Even when a business is losing money, it's possible for shareholders to make money if they buy a good business at the right price. For example, although Amazon.com made losses for many years after listing, if you had bought and held the shares since 1999, you would have made a fortune. But while history lauds those rare successes, those that fail are often forgotten; who remembers Pets.com?
So should Amylyx Pharmaceuticals (NASDAQ:AMLX) shareholders be worried about its cash burn? For the purpose of this article, we'll define cash burn as the amount of cash the company is spending each year to fund its growth (also called its negative free cash flow). Let's start with an examination of the business' cash, relative to its cash burn.
How Long Is Amylyx Pharmaceuticals' Cash Runway?
A cash runway is defined as the length of time it would take a company to run out of money if it kept spending at its current rate of cash burn. In September 2022, Amylyx Pharmaceuticals had US$163m in cash, and was debt-free. Importantly, its cash burn was US$161m over the trailing twelve months. Therefore, from September 2022 it had roughly 12 months of cash runway. Notably, analysts forecast that Amylyx Pharmaceuticals will break even (at a free cash flow level) in about 22 months. Essentially, that means the company will either reduce its cash burn, or else require more cash. You can see how its cash balance has changed over time in the image below.
How Is Amylyx Pharmaceuticals' Cash Burn Changing Over Time?
In our view, Amylyx Pharmaceuticals doesn't yet produce significant amounts of operating revenue, since it reported just US$345k in the last twelve months. As a result, we think it's a bit early to focus on the revenue growth, so we'll limit ourselves to looking at how the cash burn is changing over time. In fact, it ramped its spending strongly over the last year, increasing cash burn by 188%. That sort of spending growth rate can't continue for very long before it causes balance sheet weakness, generally speaking. While the past is always worth studying, it is the future that matters most of all. For that reason, it makes a lot of sense to take a look at our analyst forecasts for the company.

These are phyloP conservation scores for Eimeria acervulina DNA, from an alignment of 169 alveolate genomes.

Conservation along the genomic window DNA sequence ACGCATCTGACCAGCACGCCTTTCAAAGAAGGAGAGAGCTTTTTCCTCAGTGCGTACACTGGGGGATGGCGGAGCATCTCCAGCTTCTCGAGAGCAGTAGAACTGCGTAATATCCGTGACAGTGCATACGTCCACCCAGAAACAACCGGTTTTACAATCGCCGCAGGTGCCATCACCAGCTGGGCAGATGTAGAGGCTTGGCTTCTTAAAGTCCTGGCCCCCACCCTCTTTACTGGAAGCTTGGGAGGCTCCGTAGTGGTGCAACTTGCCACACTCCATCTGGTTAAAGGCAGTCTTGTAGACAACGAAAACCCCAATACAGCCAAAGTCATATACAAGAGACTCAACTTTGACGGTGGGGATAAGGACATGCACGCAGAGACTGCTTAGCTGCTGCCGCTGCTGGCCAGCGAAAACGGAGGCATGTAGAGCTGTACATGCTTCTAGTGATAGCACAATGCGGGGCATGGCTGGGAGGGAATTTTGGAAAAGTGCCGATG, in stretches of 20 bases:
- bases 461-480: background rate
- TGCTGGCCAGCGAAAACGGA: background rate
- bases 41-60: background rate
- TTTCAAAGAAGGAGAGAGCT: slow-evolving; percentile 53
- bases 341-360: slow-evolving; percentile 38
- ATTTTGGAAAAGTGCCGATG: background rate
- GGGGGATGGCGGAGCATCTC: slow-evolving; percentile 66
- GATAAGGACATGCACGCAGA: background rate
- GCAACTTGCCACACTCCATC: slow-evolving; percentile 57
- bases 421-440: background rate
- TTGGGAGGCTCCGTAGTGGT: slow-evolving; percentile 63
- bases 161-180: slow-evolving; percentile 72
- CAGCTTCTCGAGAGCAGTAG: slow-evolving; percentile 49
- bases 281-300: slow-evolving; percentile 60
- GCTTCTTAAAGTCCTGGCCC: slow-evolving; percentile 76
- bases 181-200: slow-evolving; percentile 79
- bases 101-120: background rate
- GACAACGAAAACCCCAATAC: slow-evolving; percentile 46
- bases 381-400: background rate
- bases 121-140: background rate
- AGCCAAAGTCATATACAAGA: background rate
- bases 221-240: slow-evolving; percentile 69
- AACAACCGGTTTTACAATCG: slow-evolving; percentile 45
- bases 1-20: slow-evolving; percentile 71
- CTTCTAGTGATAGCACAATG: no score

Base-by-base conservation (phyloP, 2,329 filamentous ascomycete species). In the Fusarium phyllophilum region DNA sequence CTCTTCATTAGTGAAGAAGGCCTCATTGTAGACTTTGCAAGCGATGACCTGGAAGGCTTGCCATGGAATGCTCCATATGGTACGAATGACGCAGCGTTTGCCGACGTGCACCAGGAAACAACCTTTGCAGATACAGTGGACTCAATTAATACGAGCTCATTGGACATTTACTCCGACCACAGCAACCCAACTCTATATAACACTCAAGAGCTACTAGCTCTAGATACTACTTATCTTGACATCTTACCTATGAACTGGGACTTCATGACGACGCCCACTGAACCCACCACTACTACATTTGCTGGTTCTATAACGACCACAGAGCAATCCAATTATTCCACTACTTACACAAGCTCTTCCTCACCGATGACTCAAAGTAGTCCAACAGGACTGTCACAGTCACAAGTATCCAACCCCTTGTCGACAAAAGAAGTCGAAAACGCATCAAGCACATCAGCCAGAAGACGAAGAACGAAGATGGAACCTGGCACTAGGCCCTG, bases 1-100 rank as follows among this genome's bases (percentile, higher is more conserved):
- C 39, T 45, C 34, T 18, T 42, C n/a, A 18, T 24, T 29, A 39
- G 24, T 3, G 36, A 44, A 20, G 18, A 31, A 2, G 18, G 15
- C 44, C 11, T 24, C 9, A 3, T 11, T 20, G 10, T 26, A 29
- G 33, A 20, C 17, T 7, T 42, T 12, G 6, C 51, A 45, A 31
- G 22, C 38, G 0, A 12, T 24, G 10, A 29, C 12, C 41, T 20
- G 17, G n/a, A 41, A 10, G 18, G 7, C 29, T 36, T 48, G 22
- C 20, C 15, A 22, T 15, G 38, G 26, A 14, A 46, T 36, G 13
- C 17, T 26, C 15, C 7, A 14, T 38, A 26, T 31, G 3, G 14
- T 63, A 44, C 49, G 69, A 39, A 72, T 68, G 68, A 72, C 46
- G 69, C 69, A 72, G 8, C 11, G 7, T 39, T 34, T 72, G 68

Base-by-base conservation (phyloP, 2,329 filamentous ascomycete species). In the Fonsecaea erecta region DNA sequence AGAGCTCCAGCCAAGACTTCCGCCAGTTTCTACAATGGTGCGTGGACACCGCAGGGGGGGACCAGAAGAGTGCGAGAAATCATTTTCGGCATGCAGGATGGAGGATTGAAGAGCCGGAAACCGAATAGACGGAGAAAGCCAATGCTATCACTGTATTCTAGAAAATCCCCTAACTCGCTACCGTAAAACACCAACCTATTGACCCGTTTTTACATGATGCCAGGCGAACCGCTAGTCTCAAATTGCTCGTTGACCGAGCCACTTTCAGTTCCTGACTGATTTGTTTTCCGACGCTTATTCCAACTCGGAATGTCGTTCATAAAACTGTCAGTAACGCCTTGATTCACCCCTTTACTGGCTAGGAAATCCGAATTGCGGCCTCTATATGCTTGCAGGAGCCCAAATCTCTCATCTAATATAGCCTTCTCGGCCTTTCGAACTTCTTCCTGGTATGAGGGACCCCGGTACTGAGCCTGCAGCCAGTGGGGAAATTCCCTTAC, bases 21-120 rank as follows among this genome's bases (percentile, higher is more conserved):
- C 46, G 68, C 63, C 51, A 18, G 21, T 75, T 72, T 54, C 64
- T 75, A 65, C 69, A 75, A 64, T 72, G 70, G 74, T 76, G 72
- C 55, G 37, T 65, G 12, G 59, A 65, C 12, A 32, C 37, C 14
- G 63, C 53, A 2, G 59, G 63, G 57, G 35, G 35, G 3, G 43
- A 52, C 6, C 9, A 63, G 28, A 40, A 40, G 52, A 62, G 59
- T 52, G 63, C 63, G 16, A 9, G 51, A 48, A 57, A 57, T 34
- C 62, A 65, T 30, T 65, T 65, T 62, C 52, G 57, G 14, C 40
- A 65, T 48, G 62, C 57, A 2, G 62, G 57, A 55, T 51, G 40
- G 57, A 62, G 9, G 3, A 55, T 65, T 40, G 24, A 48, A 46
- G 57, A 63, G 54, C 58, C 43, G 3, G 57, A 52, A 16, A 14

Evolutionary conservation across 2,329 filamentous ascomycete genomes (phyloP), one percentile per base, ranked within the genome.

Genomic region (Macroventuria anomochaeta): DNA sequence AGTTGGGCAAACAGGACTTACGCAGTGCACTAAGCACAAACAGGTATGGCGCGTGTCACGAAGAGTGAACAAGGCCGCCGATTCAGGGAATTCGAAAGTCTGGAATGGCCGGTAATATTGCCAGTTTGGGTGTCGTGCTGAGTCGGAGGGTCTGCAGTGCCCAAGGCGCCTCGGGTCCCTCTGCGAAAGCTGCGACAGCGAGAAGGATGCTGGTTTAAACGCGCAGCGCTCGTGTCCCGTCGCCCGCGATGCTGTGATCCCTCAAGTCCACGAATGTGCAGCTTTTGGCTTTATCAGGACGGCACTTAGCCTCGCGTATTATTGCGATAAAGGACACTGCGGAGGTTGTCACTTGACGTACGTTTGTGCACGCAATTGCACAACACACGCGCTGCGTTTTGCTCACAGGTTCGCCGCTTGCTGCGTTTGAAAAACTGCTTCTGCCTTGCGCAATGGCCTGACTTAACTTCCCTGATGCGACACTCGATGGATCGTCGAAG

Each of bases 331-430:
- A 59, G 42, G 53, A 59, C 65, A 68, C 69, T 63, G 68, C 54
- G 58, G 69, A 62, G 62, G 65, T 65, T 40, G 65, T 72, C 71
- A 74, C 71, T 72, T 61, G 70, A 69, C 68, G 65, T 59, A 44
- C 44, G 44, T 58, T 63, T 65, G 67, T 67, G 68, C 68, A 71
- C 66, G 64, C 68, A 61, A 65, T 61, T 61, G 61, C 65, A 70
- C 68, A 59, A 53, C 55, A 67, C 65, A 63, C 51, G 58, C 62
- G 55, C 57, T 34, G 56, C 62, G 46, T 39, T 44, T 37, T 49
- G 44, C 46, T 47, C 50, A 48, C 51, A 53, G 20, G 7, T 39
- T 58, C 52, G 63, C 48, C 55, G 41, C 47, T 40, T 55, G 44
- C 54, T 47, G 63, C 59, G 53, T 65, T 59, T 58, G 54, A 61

How Hard Would It Be For Amylyx Pharmaceuticals To Raise More Cash For Growth?
Given its cash burn trajectory, Amylyx Pharmaceuticals shareholders may wish to consider how easily it could raise more cash, despite its solid cash runway. Generally speaking, a listed business can raise new cash through issuing shares or taking on debt. One of the main advantages held by publicly listed companies is that they can sell shares to investors to raise cash and fund growth. We can compare a company's cash burn to its market capitalisation to get a sense for how many new shares a company would have to issue to fund one year's operations.
Amylyx Pharmaceuticals has a market capitalisation of US$2.5b and burnt through US$161m last year, which is 6.5% of the company's market value. Given that is a rather small percentage, it would probably be really easy for the company to fund another year's growth by issuing some new shares to investors, or even by taking out a loan.
How Risky Is Amylyx Pharmaceuticals' Cash Burn Situation?
On this analysis of Amylyx Pharmaceuticals' cash burn, we think its cash burn relative to its market cap was reassuring, while its increasing cash burn has us a bit worried. Shareholders can take heart from the fact that analysts are forecasting it will reach breakeven. Cash burning companies are always on the riskier side of things, but after considering all of the factors discussed in this short piece, we're not too worried about its rate of cash burn. Readers need to have a sound understanding of business risks before investing in a stock, and we've spotted 2 warning signs for Amylyx Pharmaceuticals that potential shareholders should take into account before putting money into a stock.
Of course Amylyx Pharmaceuticals may not be the best stock to buy. So you may wish to see this free collection of companies boasting high return on equity, or this list of stocks that insiders are buying.
Have feedback on this article? Concerned about the content? Get in touch with us directly. Alternatively, email editorial-team (at) simplywallst.com.
This article by Simply Wall St is general in nature. We provide commentary based on historical data and analyst forecasts only using an unbiased methodology and our articles are not intended to be financial advice. It does not constitute a recommendation to buy or sell any stock, and does not take account of your objectives, or your financial situation. We aim to bring you long-term focused analysis driven by fundamental data. Note that our analysis may not factor in the latest price-sensitive company announcements or qualitative material. Simply Wall St has no position in any stocks mentioned.
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